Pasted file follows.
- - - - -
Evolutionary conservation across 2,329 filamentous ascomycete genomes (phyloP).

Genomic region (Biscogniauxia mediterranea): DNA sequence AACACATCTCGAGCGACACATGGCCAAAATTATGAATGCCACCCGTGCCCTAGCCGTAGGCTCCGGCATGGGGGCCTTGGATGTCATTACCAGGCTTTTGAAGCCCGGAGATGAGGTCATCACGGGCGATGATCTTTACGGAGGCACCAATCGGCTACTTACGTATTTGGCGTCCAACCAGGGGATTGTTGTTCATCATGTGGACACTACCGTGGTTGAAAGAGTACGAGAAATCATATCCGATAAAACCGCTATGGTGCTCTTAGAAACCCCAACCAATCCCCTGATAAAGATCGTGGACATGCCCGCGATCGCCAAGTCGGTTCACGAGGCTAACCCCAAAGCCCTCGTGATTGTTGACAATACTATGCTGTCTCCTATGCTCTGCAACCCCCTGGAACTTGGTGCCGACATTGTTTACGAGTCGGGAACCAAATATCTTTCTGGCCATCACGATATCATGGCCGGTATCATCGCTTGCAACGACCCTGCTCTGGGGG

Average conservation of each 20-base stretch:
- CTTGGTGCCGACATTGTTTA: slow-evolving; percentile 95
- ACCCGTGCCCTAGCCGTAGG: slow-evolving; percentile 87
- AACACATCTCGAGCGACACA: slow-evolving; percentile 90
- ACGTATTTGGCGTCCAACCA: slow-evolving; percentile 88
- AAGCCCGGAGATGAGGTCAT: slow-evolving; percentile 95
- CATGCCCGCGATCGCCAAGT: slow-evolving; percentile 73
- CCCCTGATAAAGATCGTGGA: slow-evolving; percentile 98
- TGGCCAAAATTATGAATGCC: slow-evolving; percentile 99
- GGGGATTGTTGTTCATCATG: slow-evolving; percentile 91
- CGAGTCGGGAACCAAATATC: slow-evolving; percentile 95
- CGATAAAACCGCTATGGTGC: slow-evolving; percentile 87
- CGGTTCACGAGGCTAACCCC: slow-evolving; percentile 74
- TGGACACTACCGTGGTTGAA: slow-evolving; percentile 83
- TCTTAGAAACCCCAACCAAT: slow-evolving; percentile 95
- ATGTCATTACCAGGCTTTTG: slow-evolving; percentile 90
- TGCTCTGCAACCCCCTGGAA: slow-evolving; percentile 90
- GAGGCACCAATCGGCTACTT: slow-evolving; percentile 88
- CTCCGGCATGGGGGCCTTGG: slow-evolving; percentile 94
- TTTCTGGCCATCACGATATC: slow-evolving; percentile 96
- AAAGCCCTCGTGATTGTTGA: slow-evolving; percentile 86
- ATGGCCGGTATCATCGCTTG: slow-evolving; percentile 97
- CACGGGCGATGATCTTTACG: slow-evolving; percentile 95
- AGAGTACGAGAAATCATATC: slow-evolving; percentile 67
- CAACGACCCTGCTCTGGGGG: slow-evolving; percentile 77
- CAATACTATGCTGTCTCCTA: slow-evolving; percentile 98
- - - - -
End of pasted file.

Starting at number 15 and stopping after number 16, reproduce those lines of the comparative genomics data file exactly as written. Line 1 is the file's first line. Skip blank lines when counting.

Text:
- CGGTTCACGAGGCTAACCCC: slow-evolving; percentile 74
- TGGACACTACCGTGGTTGAA: slow-evolving; percentile 83